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In The Absolutely True Story of a Part-Time Indian, why does Junior have something...

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lancione | eNoter

Posted March 12, 2012 at 6:31 PM via web

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In The Absolutely True Story of a Part-Time Indian, why does Junior have something against curves in geometry?

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accessteacher | High School Teacher | (Level 3) Distinguished Educator

Posted March 13, 2012 at 3:17 PM (Answer #1)

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I assume you are refering to one of the earliest incidents in this book, when Junior throws the geometry textbook he is given at Mr. P. It isn't that Junior has something against the curves in geometry. Junior actually says that he was an intelligent student who loved learning in every subject. What made him react in such an angry and terrible way to Mr. P., the harmless and funny teacher, was that when he opened his geometry textbook he saw that it was the same book that his mother had had when she had studied at this school. Note what Junior thinks about this:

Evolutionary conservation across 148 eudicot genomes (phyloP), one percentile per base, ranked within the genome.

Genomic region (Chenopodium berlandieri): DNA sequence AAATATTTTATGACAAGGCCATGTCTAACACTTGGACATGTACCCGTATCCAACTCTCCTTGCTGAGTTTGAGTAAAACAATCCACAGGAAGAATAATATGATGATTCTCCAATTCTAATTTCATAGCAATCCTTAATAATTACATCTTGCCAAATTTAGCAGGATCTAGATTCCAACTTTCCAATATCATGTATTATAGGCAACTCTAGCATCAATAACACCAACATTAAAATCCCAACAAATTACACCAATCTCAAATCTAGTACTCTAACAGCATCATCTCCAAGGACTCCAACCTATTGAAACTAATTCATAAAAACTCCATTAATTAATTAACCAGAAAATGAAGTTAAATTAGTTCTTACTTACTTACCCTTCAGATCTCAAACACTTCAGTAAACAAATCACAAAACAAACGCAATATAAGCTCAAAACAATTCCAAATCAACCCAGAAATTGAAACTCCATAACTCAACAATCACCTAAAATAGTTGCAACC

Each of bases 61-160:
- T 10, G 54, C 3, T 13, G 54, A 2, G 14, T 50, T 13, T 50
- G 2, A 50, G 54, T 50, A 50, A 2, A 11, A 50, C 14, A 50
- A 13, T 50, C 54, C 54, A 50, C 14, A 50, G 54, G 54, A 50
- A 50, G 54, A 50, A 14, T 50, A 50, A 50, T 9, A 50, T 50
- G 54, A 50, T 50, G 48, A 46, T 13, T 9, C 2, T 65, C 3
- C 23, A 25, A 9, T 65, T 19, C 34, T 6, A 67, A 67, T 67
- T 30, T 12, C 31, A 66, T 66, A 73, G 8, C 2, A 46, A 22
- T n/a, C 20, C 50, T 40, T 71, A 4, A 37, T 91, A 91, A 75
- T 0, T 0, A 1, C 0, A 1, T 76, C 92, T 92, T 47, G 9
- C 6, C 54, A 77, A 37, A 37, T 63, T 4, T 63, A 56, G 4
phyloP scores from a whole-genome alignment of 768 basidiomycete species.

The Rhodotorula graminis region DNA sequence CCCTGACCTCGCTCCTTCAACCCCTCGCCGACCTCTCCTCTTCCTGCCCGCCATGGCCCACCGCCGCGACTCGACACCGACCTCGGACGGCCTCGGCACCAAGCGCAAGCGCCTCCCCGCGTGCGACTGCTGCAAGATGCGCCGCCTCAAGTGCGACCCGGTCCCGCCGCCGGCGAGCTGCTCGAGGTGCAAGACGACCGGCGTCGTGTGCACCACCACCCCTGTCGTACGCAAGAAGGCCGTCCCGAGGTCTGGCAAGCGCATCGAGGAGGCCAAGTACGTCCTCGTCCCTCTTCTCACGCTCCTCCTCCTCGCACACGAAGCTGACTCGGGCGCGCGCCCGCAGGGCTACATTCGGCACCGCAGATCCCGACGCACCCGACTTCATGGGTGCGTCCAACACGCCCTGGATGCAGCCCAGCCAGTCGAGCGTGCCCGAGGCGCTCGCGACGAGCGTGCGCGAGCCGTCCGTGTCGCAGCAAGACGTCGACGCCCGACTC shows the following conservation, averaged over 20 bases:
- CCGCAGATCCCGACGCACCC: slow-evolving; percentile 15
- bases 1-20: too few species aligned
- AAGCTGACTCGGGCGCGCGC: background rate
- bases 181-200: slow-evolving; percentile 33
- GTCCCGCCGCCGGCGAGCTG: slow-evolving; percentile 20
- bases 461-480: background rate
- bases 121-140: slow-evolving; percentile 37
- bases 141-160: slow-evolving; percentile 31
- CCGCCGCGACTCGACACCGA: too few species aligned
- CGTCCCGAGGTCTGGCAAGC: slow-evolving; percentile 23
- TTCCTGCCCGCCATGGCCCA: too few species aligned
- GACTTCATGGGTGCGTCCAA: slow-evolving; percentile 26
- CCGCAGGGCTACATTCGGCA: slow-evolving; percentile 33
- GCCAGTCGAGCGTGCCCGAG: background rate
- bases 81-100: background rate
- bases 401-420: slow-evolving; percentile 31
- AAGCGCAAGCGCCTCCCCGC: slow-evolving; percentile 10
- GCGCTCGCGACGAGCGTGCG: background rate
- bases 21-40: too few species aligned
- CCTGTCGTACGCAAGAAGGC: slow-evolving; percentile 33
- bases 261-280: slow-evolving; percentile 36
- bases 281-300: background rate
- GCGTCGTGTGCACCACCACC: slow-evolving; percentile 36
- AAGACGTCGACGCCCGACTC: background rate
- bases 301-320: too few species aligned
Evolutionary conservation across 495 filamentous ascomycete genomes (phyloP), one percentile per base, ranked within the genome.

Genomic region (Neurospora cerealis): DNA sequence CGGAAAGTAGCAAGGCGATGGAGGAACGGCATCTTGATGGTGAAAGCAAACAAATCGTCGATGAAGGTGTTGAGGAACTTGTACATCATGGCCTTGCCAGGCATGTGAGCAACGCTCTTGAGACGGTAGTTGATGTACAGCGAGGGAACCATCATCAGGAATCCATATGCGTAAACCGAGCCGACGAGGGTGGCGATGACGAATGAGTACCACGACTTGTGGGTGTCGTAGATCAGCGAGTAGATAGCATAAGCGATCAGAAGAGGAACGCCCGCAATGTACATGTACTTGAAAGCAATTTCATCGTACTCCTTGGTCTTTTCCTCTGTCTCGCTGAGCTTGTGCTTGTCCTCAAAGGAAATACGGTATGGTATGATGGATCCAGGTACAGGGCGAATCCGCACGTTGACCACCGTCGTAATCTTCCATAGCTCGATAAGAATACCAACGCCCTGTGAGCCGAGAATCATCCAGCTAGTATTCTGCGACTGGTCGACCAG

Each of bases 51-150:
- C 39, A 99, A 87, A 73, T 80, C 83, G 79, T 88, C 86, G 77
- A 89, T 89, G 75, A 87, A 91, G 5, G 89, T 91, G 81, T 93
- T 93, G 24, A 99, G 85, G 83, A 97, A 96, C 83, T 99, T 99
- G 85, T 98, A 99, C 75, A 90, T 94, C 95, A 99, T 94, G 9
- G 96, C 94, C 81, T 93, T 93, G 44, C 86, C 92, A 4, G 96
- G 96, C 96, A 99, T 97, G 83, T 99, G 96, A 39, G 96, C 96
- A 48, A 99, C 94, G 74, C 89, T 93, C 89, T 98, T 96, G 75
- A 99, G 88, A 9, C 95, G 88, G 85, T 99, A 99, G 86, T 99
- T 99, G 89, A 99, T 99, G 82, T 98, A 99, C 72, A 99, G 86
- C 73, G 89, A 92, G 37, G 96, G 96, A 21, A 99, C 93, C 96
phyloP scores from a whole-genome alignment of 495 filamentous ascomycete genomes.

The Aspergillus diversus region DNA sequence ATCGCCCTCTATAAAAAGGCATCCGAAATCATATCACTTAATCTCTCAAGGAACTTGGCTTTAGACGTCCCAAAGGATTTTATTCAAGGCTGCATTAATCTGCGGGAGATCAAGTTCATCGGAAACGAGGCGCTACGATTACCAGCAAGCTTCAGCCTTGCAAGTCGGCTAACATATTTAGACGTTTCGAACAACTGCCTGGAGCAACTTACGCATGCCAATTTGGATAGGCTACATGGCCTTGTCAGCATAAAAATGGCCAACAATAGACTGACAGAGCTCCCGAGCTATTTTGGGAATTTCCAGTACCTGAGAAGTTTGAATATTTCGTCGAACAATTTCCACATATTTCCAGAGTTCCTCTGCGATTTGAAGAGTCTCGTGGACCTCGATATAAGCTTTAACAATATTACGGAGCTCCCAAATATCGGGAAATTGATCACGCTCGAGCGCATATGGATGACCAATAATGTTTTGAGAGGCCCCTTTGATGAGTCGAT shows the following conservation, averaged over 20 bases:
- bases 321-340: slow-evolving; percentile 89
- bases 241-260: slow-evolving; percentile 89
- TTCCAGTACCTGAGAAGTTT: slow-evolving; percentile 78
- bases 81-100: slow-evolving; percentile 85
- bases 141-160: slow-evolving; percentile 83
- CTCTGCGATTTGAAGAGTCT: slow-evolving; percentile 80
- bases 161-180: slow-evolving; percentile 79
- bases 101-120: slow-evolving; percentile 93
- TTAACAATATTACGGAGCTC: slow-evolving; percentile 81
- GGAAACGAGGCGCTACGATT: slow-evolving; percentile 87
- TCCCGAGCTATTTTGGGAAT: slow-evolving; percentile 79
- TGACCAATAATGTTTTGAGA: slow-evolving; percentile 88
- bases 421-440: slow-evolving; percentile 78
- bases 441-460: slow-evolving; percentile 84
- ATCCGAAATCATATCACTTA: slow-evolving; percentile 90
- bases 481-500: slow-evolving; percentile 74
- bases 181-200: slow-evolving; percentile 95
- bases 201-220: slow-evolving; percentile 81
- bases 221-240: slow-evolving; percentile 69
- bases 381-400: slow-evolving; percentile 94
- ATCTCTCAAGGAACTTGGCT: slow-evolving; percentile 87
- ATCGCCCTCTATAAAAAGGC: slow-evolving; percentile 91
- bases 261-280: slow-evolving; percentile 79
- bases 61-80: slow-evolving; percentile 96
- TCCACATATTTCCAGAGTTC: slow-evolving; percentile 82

My school and my tribe are so poor and sad that we have to study from the same dang books our parents studied from. That is absolutely the saddest thing in the world.

Junior goes on to say that seeing his mother's name in the front of his textbook hit his heart like "a nuclear bomb" and that all of his hopes in life blew up with it. Junior doesn't hate the curves in geometry, or even geometry. He hates the poverty that is part of the daily reality of his existence as an Indian on a reservation.

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